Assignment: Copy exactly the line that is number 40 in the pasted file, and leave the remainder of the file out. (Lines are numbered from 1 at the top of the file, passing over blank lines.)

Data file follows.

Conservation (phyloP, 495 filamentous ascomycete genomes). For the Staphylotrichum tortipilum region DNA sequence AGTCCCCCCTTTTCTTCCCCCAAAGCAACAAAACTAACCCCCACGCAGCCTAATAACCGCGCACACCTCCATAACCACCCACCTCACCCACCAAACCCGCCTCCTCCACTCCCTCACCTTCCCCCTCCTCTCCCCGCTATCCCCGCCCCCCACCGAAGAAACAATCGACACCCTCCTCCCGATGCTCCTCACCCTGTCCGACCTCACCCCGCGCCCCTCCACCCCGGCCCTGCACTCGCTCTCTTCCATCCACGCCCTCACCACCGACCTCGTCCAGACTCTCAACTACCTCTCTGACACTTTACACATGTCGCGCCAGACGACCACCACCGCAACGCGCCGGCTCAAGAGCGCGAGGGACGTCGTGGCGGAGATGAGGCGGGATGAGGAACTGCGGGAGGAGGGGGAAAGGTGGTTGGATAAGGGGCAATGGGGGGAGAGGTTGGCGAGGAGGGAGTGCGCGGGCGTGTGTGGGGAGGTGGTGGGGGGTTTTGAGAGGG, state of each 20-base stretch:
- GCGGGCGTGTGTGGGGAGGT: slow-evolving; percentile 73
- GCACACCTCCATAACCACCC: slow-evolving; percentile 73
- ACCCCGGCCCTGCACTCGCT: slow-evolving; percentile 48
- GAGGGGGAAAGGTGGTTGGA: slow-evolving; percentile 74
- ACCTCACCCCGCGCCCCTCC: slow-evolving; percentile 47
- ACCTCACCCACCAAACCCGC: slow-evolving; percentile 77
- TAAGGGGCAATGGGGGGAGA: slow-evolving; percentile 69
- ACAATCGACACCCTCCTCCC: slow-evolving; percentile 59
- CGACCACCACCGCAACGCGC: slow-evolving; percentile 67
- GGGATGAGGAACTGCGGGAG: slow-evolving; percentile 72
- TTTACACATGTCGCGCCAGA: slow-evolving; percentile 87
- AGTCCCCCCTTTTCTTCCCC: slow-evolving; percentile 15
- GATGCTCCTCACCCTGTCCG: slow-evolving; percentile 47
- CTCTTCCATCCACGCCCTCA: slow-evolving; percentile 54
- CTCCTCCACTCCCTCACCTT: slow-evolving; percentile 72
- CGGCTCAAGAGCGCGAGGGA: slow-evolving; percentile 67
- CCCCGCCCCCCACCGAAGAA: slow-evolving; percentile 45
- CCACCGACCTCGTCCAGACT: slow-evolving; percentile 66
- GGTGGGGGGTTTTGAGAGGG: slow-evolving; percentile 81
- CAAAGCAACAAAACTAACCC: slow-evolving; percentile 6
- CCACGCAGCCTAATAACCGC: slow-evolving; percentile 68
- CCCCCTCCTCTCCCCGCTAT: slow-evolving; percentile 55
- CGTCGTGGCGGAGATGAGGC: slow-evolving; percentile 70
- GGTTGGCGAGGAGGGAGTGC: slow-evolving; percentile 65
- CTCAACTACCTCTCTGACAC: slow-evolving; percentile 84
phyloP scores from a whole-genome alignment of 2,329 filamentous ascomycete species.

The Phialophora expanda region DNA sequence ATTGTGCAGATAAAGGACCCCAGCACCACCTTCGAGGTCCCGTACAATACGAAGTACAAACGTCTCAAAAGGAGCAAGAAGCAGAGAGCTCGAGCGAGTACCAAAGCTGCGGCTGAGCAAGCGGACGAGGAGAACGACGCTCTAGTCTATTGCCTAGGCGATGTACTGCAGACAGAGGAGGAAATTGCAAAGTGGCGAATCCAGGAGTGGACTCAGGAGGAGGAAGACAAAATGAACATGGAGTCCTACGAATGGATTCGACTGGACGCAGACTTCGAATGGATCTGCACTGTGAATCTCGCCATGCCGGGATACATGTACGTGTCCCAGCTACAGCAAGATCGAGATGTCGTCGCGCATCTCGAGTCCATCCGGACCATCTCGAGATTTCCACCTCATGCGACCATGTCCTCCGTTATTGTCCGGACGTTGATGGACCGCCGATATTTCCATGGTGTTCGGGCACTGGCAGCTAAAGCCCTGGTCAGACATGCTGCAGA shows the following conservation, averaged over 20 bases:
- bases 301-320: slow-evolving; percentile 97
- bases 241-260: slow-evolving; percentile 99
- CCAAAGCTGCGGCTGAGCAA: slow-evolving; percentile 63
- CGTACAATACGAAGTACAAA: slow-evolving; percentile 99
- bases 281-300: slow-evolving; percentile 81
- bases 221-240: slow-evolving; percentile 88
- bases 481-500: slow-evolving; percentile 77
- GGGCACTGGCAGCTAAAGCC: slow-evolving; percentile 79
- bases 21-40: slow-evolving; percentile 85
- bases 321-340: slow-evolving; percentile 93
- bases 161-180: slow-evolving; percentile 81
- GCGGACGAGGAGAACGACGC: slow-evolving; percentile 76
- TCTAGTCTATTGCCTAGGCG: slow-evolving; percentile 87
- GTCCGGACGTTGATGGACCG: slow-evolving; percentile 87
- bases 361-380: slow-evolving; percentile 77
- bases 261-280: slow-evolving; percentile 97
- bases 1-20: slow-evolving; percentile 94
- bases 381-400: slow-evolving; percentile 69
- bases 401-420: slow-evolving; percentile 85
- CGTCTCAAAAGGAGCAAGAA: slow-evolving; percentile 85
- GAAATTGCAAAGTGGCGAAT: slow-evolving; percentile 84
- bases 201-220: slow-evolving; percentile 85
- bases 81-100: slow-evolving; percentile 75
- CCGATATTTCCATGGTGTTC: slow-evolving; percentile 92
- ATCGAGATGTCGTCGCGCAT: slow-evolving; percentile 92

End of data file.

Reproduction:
- GCGGACGAGGAGAACGACGC: slow-evolving; percentile 76